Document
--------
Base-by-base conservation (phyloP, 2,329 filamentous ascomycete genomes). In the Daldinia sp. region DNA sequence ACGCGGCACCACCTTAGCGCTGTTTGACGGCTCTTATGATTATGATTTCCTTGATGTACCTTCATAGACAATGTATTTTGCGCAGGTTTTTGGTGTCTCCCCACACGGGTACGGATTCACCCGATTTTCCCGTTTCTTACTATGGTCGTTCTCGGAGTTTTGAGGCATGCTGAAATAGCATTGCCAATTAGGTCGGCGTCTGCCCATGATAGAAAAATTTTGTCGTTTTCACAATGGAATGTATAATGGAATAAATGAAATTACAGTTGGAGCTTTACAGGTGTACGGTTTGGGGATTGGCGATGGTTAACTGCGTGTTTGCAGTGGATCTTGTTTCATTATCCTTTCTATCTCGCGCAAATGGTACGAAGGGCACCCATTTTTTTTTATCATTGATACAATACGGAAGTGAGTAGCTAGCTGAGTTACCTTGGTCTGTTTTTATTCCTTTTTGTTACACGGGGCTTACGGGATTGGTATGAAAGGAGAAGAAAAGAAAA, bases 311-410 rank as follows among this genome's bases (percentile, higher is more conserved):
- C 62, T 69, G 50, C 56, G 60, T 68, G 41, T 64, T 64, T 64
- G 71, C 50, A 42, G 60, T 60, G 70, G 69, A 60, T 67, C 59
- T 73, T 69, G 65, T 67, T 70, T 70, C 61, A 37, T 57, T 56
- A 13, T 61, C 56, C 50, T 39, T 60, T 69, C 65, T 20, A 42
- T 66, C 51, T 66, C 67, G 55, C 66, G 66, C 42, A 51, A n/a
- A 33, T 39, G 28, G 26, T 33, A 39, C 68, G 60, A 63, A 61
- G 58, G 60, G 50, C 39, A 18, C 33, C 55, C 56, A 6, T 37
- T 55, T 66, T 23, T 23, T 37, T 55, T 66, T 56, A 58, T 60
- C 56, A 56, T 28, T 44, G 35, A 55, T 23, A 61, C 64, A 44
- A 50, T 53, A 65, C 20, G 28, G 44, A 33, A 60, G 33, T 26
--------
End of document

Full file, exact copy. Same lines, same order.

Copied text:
Base-by-base conservation (phyloP, 2,329 filamentous ascomycete genomes). In the Daldinia sp. region DNA sequence ACGCGGCACCACCTTAGCGCTGTTTGACGGCTCTTATGATTATGATTTCCTTGATGTACCTTCATAGACAATGTATTTTGCGCAGGTTTTTGGTGTCTCCCCACACGGGTACGGATTCACCCGATTTTCCCGTTTCTTACTATGGTCGTTCTCGGAGTTTTGAGGCATGCTGAAATAGCATTGCCAATTAGGTCGGCGTCTGCCCATGATAGAAAAATTTTGTCGTTTTCACAATGGAATGTATAATGGAATAAATGAAATTACAGTTGGAGCTTTACAGGTGTACGGTTTGGGGATTGGCGATGGTTAACTGCGTGTTTGCAGTGGATCTTGTTTCATTATCCTTTCTATCTCGCGCAAATGGTACGAAGGGCACCCATTTTTTTTTATCATTGATACAATACGGAAGTGAGTAGCTAGCTGAGTTACCTTGGTCTGTTTTTATTCCTTTTTGTTACACGGGGCTTACGGGATTGGTATGAAAGGAGAAGAAAAGAAAA, bases 311-410 rank as follows among this genome's bases (percentile, higher is more conserved):
- C 62, T 69, G 50, C 56, G 60, T 68, G 41, T 64, T 64, T 64
- G 71, C 50, A 42, G 60, T 60, G 70, G 69, A 60, T 67, C 59
- T 73, T 69, G 65, T 67, T 70, T 70, C 61, A 37, T 57, T 56
- A 13, T 61, C 56, C 50, T 39, T 60, T 69, C 65, T 20, A 42
- T 66, C 51, T 66, C 67, G 55, C 66, G 66, C 42, A 51, A n/a
- A 33, T 39, G 28, G 26, T 33, A 39, C 68, G 60, A 63, A 61
- G 58, G 60, G 50, C 39, A 18, C 33, C 55, C 56, A 6, T 37
- T 55, T 66, T 23, T 23, T 37, T 55, T 66, T 56, A 58, T 60
- C 56, A 56, T 28, T 44, G 35, A 55, T 23, A 61, C 64, A 44
- A 50, T 53, A 65, C 20, G 28, G 44, A 33, A 60, G 33, T 26